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2005's Misinformer of the Year

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  • Robert Sterling
    Please send as far and wide as possible. Thanks, Robert Sterling Editor, The Konformist http://www.konformist.com Chris Matthews: 2005 s Misinformer of the
    Message 1 of 1 , Jan 2, 2006
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      Please send as far and wide as possible.

      Thanks,
      Robert Sterling
      Editor, The Konformist
      http://www.konformist.com

      Chris Matthews: 2005's Misinformer of the Year
      MediaMatters.org
      Fri, Dec 23, 2005

      Since our launch in May 2004, Media Matters for America has
      monitored, analyzed, and corrected conservative misinformation in
      the media, wherever and whenever we find it. As you may remember,
      last year our staff conducted an extensive review of all the
      misinformation we identified and corrected in the early days in
      order to name the first annual "Misinformer of the Year." We singled
      out one particularly egregious purveyor of falsehoods and awarded
      Bill O'Reilly the dubious title. O'Reilly graciously accepted the
      award on Fox News' The O'Reilly Factor.

      This year, of all the news anchors, columnists, pundits, and
      reporters whose work we've critiqued and corrected, one man stands
      alone as a clear successor to the O'Reilly throne. We are pleased to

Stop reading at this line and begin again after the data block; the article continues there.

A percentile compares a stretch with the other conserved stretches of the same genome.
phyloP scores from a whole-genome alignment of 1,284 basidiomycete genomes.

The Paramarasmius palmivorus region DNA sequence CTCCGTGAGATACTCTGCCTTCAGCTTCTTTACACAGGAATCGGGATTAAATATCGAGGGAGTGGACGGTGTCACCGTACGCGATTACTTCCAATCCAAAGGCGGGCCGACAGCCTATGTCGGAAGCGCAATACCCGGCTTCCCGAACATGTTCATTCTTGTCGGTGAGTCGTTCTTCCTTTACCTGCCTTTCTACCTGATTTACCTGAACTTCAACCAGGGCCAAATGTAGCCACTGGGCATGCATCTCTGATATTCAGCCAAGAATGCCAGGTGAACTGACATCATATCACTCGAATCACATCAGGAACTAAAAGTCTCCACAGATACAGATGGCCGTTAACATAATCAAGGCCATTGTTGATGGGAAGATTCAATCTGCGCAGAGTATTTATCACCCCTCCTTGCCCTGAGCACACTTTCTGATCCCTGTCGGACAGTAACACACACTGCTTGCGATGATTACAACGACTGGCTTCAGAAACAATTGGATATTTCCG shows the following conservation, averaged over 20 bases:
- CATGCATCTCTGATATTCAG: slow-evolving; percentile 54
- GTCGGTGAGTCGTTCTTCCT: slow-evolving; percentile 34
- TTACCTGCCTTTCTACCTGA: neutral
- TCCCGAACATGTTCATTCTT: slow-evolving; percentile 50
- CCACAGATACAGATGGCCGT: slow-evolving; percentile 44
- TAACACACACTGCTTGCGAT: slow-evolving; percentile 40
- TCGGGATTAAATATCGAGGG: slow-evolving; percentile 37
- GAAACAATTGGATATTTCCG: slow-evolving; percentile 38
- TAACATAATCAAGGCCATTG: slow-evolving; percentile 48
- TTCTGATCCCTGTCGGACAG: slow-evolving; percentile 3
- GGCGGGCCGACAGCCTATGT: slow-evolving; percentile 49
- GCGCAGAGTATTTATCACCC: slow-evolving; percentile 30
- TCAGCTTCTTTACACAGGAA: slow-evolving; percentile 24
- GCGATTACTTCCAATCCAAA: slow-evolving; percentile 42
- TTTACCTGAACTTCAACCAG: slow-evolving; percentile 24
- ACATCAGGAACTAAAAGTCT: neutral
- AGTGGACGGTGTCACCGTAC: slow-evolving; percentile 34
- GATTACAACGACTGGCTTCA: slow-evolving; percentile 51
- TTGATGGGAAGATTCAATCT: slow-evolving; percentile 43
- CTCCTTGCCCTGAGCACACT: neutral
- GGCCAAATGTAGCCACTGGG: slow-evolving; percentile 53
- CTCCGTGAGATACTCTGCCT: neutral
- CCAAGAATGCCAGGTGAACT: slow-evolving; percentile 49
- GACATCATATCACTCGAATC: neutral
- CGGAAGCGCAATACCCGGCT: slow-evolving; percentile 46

announce broadcast journalist, former newspaper bureau chief, former
      presidential speechwriter, and best-selling author Chris Matthews
      has earned the title of 2005's "Misinformer of the Year." At times,
      it has even been difficult to tell the difference between 2005's
      Misinformer of the Year and his predecessor.

      For your reading pleasure, we've compiled some highlights of
      Matthews's most egregious false and misleading claims, as well as
      his glowing and gushing praise for President Bush.

      Without further ado:

      Chris Heart George, Part 1: Bush sometimes "glimmers" with "sunny
      nobility." On MSNBC's Hardball, during a discussion with Washington
      Times editorial page editor Tony Blankley of the effects on
      President Bush and his administration of the investigation into the
      leak of the name of CIA operative Valerie Plame, Matthews said "[S]
      ometimes it glimmers with this man, our president, that kind of
      sunny nobility." [Hardball, 10/24/05]

      Chris Heart George, Part 2: "Everybody sort of likes the president,
      except for the real whack-jobs ..." Insulting the majority of
      Americans who hold an unfavorable opinion of President Bush,
      Matthews exclaimed on Hardball: "Everybody sort of likes the
      president, except for the real whack-jobs, maybe on the left,"
      adding, "I mean, like him personally." [Hardball, 11/28/05]

      Chris Heart George, Part 3: Matthews praised Bush speech
      as "brilliant" even before it was delivered. Before Bush had even